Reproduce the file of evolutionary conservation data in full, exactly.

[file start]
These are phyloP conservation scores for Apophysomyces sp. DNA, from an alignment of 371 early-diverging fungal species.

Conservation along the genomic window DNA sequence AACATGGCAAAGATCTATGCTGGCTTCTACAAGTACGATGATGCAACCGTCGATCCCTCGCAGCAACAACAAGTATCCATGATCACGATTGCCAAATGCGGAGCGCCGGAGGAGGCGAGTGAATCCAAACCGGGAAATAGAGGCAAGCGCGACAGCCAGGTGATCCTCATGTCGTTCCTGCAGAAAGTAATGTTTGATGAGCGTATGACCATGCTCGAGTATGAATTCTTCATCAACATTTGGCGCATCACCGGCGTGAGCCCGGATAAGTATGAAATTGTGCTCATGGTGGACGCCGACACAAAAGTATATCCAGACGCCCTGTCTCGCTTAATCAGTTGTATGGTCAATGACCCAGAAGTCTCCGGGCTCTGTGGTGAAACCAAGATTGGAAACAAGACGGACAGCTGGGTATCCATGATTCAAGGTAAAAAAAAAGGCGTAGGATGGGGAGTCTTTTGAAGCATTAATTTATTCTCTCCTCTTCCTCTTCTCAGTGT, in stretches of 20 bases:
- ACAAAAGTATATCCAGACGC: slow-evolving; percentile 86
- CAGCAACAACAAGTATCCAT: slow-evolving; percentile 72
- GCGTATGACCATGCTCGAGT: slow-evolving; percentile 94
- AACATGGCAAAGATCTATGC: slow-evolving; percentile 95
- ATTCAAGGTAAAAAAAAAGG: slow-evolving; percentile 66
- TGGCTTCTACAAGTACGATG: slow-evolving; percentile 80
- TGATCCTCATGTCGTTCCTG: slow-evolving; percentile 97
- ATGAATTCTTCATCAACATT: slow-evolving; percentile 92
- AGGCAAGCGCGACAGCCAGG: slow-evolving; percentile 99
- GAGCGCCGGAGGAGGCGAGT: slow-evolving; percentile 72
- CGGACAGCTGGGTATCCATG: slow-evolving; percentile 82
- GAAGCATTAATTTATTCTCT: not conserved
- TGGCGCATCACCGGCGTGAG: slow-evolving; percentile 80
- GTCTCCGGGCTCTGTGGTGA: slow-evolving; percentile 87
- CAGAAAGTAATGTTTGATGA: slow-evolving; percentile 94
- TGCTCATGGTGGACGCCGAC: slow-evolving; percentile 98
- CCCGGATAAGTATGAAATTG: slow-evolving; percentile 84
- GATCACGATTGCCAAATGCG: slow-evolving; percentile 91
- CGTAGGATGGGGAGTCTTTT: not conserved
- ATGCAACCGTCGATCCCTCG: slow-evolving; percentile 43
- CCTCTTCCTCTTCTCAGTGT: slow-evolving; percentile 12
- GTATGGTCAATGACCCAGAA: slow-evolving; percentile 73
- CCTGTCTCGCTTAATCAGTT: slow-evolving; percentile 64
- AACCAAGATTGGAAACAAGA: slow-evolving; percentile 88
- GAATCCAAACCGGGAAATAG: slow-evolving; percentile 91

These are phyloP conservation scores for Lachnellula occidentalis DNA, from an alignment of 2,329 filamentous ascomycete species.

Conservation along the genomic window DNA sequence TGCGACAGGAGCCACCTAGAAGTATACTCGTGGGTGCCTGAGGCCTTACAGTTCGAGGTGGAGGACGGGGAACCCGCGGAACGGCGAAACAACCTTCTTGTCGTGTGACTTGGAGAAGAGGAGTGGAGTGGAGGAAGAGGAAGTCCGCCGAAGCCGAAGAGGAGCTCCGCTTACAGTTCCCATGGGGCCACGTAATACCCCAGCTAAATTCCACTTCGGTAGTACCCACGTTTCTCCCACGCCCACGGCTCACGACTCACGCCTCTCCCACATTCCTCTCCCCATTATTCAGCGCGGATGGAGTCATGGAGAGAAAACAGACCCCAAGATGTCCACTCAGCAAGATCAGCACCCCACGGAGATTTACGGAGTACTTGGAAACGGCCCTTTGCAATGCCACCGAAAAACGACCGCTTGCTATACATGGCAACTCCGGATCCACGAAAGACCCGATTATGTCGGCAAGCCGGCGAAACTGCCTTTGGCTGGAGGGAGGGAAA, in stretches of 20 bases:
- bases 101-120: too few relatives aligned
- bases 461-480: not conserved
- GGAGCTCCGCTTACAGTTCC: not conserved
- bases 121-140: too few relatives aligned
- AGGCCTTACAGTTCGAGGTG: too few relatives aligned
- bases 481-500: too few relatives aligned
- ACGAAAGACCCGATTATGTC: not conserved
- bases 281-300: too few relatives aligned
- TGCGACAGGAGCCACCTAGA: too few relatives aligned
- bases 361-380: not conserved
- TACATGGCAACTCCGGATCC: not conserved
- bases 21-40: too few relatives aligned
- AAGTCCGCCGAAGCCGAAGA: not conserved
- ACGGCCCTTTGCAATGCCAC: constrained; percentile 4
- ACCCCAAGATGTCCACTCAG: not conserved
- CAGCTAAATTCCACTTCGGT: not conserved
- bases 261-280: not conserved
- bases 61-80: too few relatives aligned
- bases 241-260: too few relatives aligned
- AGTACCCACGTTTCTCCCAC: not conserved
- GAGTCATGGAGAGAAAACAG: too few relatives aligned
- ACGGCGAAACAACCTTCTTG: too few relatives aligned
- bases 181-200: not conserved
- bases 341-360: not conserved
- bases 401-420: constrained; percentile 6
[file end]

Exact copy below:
These are phyloP conservation scores for Apophysomyces sp. DNA, from an alignment of 371 early-diverging fungal species.

Conservation along the genomic window DNA sequence AACATGGCAAAGATCTATGCTGGCTTCTACAAGTACGATGATGCAACCGTCGATCCCTCGCAGCAACAACAAGTATCCATGATCACGATTGCCAAATGCGGAGCGCCGGAGGAGGCGAGTGAATCCAAACCGGGAAATAGAGGCAAGCGCGACAGCCAGGTGATCCTCATGTCGTTCCTGCAGAAAGTAATGTTTGATGAGCGTATGACCATGCTCGAGTATGAATTCTTCATCAACATTTGGCGCATCACCGGCGTGAGCCCGGATAAGTATGAAATTGTGCTCATGGTGGACGCCGACACAAAAGTATATCCAGACGCCCTGTCTCGCTTAATCAGTTGTATGGTCAATGACCCAGAAGTCTCCGGGCTCTGTGGTGAAACCAAGATTGGAAACAAGACGGACAGCTGGGTATCCATGATTCAAGGTAAAAAAAAAGGCGTAGGATGGGGAGTCTTTTGAAGCATTAATTTATTCTCTCCTCTTCCTCTTCTCAGTGT, in stretches of 20 bases:
- ACAAAAGTATATCCAGACGC: slow-evolving; percentile 86
- CAGCAACAACAAGTATCCAT: slow-evolving; percentile 72
- GCGTATGACCATGCTCGAGT: slow-evolving; percentile 94
- AACATGGCAAAGATCTATGC: slow-evolving; percentile 95
- ATTCAAGGTAAAAAAAAAGG: slow-evolving; percentile 66
- TGGCTTCTACAAGTACGATG: slow-evolving; percentile 80
- TGATCCTCATGTCGTTCCTG: slow-evolving; percentile 97
- ATGAATTCTTCATCAACATT: slow-evolving; percentile 92
- AGGCAAGCGCGACAGCCAGG: slow-evolving; percentile 99
- GAGCGCCGGAGGAGGCGAGT: slow-evolving; percentile 72
- CGGACAGCTGGGTATCCATG: slow-evolving; percentile 82
- GAAGCATTAATTTATTCTCT: not conserved
- TGGCGCATCACCGGCGTGAG: slow-evolving; percentile 80
- GTCTCCGGGCTCTGTGGTGA: slow-evolving; percentile 87
- CAGAAAGTAATGTTTGATGA: slow-evolving; percentile 94
- TGCTCATGGTGGACGCCGAC: slow-evolving; percentile 98
- CCCGGATAAGTATGAAATTG: slow-evolving; percentile 84
- GATCACGATTGCCAAATGCG: slow-evolving; percentile 91
- CGTAGGATGGGGAGTCTTTT: not conserved
- ATGCAACCGTCGATCCCTCG: slow-evolving; percentile 43
- CCTCTTCCTCTTCTCAGTGT: slow-evolving; percentile 12
- GTATGGTCAATGACCCAGAA: slow-evolving; percentile 73
- CCTGTCTCGCTTAATCAGTT: slow-evolving; percentile 64
- AACCAAGATTGGAAACAAGA: slow-evolving; percentile 88
- GAATCCAAACCGGGAAATAG: slow-evolving; percentile 91

These are phyloP conservation scores for Lachnellula occidentalis DNA, from an alignment of 2,329 filamentous ascomycete species.

Conservation along the genomic window DNA sequence TGCGACAGGAGCCACCTAGAAGTATACTCGTGGGTGCCTGAGGCCTTACAGTTCGAGGTGGAGGACGGGGAACCCGCGGAACGGCGAAACAACCTTCTTGTCGTGTGACTTGGAGAAGAGGAGTGGAGTGGAGGAAGAGGAAGTCCGCCGAAGCCGAAGAGGAGCTCCGCTTACAGTTCCCATGGGGCCACGTAATACCCCAGCTAAATTCCACTTCGGTAGTACCCACGTTTCTCCCACGCCCACGGCTCACGACTCACGCCTCTCCCACATTCCTCTCCCCATTATTCAGCGCGGATGGAGTCATGGAGAGAAAACAGACCCCAAGATGTCCACTCAGCAAGATCAGCACCCCACGGAGATTTACGGAGTACTTGGAAACGGCCCTTTGCAATGCCACCGAAAAACGACCGCTTGCTATACATGGCAACTCCGGATCCACGAAAGACCCGATTATGTCGGCAAGCCGGCGAAACTGCCTTTGGCTGGAGGGAGGGAAA, in stretches of 20 bases:
- bases 101-120: too few relatives aligned
- bases 461-480: not conserved
- GGAGCTCCGCTTACAGTTCC: not conserved
- bases 121-140: too few relatives aligned
- AGGCCTTACAGTTCGAGGTG: too few relatives aligned
- bases 481-500: too few relatives aligned
- ACGAAAGACCCGATTATGTC: not conserved
- bases 281-300: too few relatives aligned
- TGCGACAGGAGCCACCTAGA: too few relatives aligned
- bases 361-380: not conserved
- TACATGGCAACTCCGGATCC: not conserved
- bases 21-40: too few relatives aligned
- AAGTCCGCCGAAGCCGAAGA: not conserved
- ACGGCCCTTTGCAATGCCAC: constrained; percentile 4
- ACCCCAAGATGTCCACTCAG: not conserved
- CAGCTAAATTCCACTTCGGT: not conserved
- bases 261-280: not conserved
- bases 61-80: too few relatives aligned
- bases 241-260: too few relatives aligned
- AGTACCCACGTTTCTCCCAC: not conserved
- GAGTCATGGAGAGAAAACAG: too few relatives aligned
- ACGGCGAAACAACCTTCTTG: too few relatives aligned
- bases 181-200: not conserved
- bases 341-360: not conserved
- bases 401-420: constrained; percentile 6